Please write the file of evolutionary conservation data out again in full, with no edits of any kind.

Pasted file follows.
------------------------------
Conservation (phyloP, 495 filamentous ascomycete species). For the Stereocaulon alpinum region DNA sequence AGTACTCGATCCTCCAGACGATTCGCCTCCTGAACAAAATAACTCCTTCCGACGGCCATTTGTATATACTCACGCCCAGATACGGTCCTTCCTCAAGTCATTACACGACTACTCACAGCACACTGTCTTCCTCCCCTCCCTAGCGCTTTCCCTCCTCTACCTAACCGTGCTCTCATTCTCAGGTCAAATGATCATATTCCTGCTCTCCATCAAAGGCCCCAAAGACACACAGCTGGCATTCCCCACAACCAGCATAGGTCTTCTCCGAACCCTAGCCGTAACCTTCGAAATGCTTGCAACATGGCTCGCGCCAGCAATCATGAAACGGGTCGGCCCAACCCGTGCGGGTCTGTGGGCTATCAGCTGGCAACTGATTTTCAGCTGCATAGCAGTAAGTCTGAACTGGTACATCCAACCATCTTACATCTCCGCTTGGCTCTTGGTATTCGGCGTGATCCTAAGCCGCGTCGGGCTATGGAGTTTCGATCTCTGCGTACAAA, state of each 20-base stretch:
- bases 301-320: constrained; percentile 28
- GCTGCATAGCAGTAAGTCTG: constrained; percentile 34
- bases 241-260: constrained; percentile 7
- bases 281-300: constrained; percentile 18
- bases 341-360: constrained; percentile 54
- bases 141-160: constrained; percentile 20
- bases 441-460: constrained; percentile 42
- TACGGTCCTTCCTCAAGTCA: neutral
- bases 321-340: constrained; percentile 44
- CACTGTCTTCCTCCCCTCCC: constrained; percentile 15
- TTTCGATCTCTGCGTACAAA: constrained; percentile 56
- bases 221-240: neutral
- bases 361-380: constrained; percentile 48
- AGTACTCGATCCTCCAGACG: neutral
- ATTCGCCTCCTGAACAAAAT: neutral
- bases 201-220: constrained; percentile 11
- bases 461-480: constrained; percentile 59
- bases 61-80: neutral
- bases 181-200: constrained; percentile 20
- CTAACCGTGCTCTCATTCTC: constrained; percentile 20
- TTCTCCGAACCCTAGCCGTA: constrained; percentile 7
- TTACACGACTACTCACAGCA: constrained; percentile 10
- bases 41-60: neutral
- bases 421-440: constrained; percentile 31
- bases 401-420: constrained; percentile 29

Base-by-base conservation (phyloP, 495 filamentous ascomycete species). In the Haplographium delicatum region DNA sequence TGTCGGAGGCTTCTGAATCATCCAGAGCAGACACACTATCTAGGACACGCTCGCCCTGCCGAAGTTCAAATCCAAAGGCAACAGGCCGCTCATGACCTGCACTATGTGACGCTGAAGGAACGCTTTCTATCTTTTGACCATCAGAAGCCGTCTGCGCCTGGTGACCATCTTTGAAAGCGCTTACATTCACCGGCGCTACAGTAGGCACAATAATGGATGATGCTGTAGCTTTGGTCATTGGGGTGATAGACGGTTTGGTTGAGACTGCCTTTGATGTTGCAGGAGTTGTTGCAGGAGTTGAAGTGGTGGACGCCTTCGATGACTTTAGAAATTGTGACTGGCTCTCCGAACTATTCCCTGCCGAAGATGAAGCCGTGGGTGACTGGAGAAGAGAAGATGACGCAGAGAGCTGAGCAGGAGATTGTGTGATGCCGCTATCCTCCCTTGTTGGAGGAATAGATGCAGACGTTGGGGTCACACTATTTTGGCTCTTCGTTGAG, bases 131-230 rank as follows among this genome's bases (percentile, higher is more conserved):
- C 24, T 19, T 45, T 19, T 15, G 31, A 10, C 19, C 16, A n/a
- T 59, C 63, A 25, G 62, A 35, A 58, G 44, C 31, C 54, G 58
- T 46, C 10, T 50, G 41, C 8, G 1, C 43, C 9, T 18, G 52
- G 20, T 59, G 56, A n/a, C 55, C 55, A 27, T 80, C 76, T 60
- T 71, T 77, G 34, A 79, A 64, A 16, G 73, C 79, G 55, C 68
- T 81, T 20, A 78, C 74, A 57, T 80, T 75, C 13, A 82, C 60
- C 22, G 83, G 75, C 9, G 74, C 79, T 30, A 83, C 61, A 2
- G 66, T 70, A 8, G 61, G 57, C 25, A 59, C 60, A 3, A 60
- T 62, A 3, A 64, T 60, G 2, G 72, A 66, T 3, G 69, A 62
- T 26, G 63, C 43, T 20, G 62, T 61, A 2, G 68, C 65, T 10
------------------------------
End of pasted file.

Conservation (phyloP, 495 filamentous ascomycete species). For the Stereocaulon alpinum region DNA sequence AGTACTCGATCCTCCAGACGATTCGCCTCCTGAACAAAATAACTCCTTCCGACGGCCATTTGTATATACTCACGCCCAGATACGGTCCTTCCTCAAGTCATTACACGACTACTCACAGCACACTGTCTTCCTCCCCTCCCTAGCGCTTTCCCTCCTCTACCTAACCGTGCTCTCATTCTCAGGTCAAATGATCATATTCCTGCTCTCCATCAAAGGCCCCAAAGACACACAGCTGGCATTCCCCACAACCAGCATAGGTCTTCTCCGAACCCTAGCCGTAACCTTCGAAATGCTTGCAACATGGCTCGCGCCAGCAATCATGAAACGGGTCGGCCCAACCCGTGCGGGTCTGTGGGCTATCAGCTGGCAACTGATTTTCAGCTGCATAGCAGTAAGTCTGAACTGGTACATCCAACCATCTTACATCTCCGCTTGGCTCTTGGTATTCGGCGTGATCCTAAGCCGCGTCGGGCTATGGAGTTTCGATCTCTGCGTACAAA, state of each 20-base stretch:
- bases 301-320: constrained; percentile 28
- GCTGCATAGCAGTAAGTCTG: constrained; percentile 34
- bases 241-260: constrained; percentile 7
- bases 281-300: constrained; percentile 18
- bases 341-360: constrained; percentile 54
- bases 141-160: constrained; percentile 20
- bases 441-460: constrained; percentile 42
- TACGGTCCTTCCTCAAGTCA: neutral
- bases 321-340: constrained; percentile 44
- CACTGTCTTCCTCCCCTCCC: constrained; percentile 15
- TTTCGATCTCTGCGTACAAA: constrained; percentile 56
- bases 221-240: neutral
- bases 361-380: constrained; percentile 48
- AGTACTCGATCCTCCAGACG: neutral
- ATTCGCCTCCTGAACAAAAT: neutral
- bases 201-220: constrained; percentile 11
- bases 461-480: constrained; percentile 59
- bases 61-80: neutral
- bases 181-200: constrained; percentile 20
- CTAACCGTGCTCTCATTCTC: constrained; percentile 20
- TTCTCCGAACCCTAGCCGTA: constrained; percentile 7
- TTACACGACTACTCACAGCA: constrained; percentile 10
- bases 41-60: neutral
- bases 421-440: constrained; percentile 31
- bases 401-420: constrained; percentile 29

Base-by-base conservation (phyloP, 495 filamentous ascomycete species). In the Haplographium delicatum region DNA sequence TGTCGGAGGCTTCTGAATCATCCAGAGCAGACACACTATCTAGGACACGCTCGCCCTGCCGAAGTTCAAATCCAAAGGCAACAGGCCGCTCATGACCTGCACTATGTGACGCTGAAGGAACGCTTTCTATCTTTTGACCATCAGAAGCCGTCTGCGCCTGGTGACCATCTTTGAAAGCGCTTACATTCACCGGCGCTACAGTAGGCACAATAATGGATGATGCTGTAGCTTTGGTCATTGGGGTGATAGACGGTTTGGTTGAGACTGCCTTTGATGTTGCAGGAGTTGTTGCAGGAGTTGAAGTGGTGGACGCCTTCGATGACTTTAGAAATTGTGACTGGCTCTCCGAACTATTCCCTGCCGAAGATGAAGCCGTGGGTGACTGGAGAAGAGAAGATGACGCAGAGAGCTGAGCAGGAGATTGTGTGATGCCGCTATCCTCCCTTGTTGGAGGAATAGATGCAGACGTTGGGGTCACACTATTTTGGCTCTTCGTTGAG, bases 131-230 rank as follows among this genome's bases (percentile, higher is more conserved):
- C 24, T 19, T 45, T 19, T 15, G 31, A 10, C 19, C 16, A n/a
- T 59, C 63, A 25, G 62, A 35, A 58, G 44, C 31, C 54, G 58
- T 46, C 10, T 50, G 41, C 8, G 1, C 43, C 9, T 18, G 52
- G 20, T 59, G 56, A n/a, C 55, C 55, A 27, T 80, C 76, T 60
- T 71, T 77, G 34, A 79, A 64, A 16, G 73, C 79, G 55, C 68
- T 81, T 20, A 78, C 74, A 57, T 80, T 75, C 13, A 82, C 60
- C 22, G 83, G 75, C 9, G 74, C 79, T 30, A 83, C 61, A 2
- G 66, T 70, A 8, G 61, G 57, C 25, A 59, C 60, A 3, A 60
- T 62, A 3, A 64, T 60, G 2, G 72, A 66, T 3, G 69, A 62
- T 26, G 63, C 43, T 20, G 62, T 61, A 2, G 68, C 65, T 10